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World Bank on Africa's economy

05 March 2007, The Reporter/allAfrica
URL: http://allafrica.com/stories/200703030202.html


Addis Ababa:  Africa's economic performance since the mid 1990s is a mixture of remarkable progress, stagnation and where some countries have even seriously lagged behind, the World Bank disclosed in its African Development Indicators 2006 (ADI 2006) publication.



Despite the increasingly diverse economic outcomes however, World Bank says that the continent made uniform progress in social outcomes such as health and education, and its pre capita income is also rising along the same levels as other developing nations.

The indicator which was launched here in Addis Ababa on Thursday showed that 13 African countries accounting to 20 percent of the continent's population had made little or no progress since 1996.

The countries in this group are indicated as having achieved an average annual GDP growth of 1.3 percent annually. This group, in which Swaziland tops the list with an average annual GDP growth of 2.8 percent, also includes Lesotho, Kenya, and Eritrea, among others. Included in this group, Zimbabwe was indicated as the only country in Africa to register a negative GDP growth of 2.4 percent in 2004.

Top performer of the continent was oil exporting Equatorial Guinea with an average growth of 20.9 percent.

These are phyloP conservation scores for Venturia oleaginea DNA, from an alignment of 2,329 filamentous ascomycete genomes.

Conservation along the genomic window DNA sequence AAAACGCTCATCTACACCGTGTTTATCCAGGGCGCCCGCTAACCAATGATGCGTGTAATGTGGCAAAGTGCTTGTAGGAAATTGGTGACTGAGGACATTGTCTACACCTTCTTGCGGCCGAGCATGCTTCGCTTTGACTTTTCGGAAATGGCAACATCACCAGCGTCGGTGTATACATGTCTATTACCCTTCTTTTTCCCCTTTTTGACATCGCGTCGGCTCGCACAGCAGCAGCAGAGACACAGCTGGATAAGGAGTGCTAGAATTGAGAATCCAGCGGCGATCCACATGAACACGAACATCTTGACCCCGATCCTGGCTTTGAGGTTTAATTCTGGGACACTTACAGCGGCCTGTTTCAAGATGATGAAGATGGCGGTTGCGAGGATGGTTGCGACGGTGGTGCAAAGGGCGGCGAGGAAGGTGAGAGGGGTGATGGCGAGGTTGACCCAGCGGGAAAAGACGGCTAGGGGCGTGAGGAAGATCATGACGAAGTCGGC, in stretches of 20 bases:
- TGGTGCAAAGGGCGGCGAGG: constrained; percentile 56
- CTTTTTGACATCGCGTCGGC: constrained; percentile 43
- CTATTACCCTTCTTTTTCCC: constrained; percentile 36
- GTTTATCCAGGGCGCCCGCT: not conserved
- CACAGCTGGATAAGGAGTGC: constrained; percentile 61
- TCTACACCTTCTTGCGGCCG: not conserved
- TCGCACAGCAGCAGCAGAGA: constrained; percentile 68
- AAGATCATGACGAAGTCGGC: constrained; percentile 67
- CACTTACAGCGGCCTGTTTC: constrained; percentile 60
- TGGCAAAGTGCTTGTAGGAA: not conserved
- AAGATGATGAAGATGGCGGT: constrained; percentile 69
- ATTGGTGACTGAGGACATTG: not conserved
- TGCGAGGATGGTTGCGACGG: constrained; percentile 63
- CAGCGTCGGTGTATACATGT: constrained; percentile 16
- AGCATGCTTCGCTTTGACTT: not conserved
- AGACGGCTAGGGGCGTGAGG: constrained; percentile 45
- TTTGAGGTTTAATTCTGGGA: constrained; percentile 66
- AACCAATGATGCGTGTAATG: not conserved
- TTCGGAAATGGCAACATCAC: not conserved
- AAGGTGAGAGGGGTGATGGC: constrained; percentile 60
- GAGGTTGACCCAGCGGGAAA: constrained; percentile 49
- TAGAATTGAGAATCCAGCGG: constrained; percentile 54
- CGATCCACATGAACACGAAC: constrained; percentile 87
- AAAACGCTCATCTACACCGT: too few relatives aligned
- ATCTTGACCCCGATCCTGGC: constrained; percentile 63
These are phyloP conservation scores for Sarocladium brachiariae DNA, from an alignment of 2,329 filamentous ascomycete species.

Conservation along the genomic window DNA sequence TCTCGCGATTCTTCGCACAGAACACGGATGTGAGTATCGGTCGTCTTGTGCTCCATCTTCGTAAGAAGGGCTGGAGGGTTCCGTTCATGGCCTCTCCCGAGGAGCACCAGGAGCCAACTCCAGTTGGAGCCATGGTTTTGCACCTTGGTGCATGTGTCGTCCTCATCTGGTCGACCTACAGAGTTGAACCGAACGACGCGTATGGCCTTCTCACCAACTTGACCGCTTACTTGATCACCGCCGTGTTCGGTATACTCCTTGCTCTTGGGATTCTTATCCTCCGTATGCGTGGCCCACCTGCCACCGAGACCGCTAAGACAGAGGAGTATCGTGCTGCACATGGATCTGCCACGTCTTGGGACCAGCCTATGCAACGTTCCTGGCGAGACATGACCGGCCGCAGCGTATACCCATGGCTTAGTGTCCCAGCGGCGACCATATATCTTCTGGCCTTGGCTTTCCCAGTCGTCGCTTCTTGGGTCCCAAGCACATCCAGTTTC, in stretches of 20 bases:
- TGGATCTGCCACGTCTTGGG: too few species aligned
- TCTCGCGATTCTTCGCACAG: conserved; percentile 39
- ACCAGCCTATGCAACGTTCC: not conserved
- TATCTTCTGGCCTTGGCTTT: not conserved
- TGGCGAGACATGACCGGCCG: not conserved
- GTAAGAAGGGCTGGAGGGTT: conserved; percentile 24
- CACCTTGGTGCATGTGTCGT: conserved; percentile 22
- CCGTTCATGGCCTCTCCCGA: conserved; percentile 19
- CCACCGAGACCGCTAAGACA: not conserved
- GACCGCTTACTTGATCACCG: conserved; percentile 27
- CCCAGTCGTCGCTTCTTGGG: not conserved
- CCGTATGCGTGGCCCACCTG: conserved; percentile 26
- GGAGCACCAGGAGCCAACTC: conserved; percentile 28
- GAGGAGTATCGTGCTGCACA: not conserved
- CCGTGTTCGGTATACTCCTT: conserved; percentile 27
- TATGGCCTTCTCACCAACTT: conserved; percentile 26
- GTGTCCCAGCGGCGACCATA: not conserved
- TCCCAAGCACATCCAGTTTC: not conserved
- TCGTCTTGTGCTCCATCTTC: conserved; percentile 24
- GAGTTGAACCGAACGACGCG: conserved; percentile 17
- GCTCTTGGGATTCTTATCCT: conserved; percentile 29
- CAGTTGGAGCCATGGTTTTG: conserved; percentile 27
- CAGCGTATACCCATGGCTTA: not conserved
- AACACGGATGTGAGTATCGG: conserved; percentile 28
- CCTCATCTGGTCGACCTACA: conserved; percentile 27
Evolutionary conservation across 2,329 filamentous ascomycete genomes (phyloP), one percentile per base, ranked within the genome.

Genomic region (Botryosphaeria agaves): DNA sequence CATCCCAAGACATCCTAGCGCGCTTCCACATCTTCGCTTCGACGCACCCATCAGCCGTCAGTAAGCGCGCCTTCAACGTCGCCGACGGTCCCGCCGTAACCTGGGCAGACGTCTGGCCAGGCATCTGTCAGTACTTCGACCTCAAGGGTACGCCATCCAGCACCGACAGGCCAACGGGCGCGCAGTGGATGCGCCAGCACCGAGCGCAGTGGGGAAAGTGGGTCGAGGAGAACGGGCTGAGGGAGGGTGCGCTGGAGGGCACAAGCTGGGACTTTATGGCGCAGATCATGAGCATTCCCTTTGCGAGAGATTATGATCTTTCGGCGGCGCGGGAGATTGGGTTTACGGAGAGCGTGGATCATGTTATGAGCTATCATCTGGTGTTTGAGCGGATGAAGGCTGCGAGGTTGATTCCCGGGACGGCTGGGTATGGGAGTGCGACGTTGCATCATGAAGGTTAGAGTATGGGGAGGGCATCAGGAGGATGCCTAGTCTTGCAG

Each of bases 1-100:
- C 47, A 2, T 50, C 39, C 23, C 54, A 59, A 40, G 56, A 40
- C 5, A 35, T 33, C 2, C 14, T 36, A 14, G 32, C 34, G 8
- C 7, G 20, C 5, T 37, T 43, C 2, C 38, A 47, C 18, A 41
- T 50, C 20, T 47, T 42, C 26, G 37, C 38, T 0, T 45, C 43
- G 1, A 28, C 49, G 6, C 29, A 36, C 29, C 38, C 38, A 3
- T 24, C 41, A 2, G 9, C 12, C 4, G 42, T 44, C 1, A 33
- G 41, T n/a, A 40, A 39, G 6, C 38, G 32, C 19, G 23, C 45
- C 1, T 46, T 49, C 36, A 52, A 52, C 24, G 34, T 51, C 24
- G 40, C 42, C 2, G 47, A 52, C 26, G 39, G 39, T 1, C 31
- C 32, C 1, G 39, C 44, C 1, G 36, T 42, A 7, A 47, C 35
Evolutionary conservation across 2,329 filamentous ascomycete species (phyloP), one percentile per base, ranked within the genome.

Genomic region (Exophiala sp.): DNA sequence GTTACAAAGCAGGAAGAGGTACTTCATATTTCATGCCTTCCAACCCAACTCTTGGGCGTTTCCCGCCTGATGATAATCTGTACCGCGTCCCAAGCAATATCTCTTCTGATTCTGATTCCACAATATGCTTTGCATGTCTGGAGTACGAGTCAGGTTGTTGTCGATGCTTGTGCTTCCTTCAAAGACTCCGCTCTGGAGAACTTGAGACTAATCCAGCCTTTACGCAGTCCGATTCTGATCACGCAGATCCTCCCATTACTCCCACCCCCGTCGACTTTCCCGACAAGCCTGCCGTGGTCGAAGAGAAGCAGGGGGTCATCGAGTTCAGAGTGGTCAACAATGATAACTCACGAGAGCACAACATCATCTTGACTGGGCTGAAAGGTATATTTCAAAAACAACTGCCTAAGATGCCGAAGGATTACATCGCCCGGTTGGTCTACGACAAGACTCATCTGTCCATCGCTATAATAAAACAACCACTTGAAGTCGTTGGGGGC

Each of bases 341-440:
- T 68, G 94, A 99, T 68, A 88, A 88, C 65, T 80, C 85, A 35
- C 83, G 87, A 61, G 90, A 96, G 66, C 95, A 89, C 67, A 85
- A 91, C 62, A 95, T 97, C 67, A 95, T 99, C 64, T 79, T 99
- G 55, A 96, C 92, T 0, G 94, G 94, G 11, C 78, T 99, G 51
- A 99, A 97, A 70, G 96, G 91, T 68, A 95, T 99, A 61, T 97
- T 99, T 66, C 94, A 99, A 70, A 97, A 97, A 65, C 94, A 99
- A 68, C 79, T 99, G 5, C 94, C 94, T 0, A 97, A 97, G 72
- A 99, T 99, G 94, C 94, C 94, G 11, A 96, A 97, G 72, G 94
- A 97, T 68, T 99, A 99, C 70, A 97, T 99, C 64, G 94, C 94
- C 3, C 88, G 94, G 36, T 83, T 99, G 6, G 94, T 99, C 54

Sixteen countries, accounting 33 percent of the total population in Africa were termed as countries that enjoyed sustained growth of an average 5.5 percent GDP growth.
Ethiopia stands at a rank of seventh among these countries with an average growth rate of 5.5 percent.

Data for two countries, Somalia and Liberia was not presented, however they were included in the denominator for calculation of population shares.

Sao Tome and Principe stood last among nine slow growing nations. It had an average 3.1 percent annual growth rate compared to Namibia with an average four percent annual growth of its GDP.

"These countries-many either engaged in conflict or having recently emerged from conflict-host 20 percent of the region's people," the 160 pages World Bank document stated.

Nigeria and South Africa, according to the ADI 2006 accounted for more than half of the continents GDP, with the former recording USD 72 billion and the latter USD 215 billion in 2004.
The rest of Africa's share was put at USD 234 billion for the same year.

Africa also made an encouraging progress in the health and education sectors.

The World Bank says that enrollment rates had significantly increased across the continent, HIV/AIDS prevalence and child mortality rates have began to fall and gender gap has been shrinking in numerous countries.

"Gross primary enrollment rates as a share of the relevant age group-a standard indicator of the investment in the poor-shot up to 93 percent in 2004 from 72 percent in 1990, contributing to literacy rates from 50 percent in 1997 to 65 percent in 2002," Task team leader of ADI 2006, Jorge Saba Arbache said.

The success in primary enrollment, according to Arbache, has not been mirrored in secondary and tertiary education.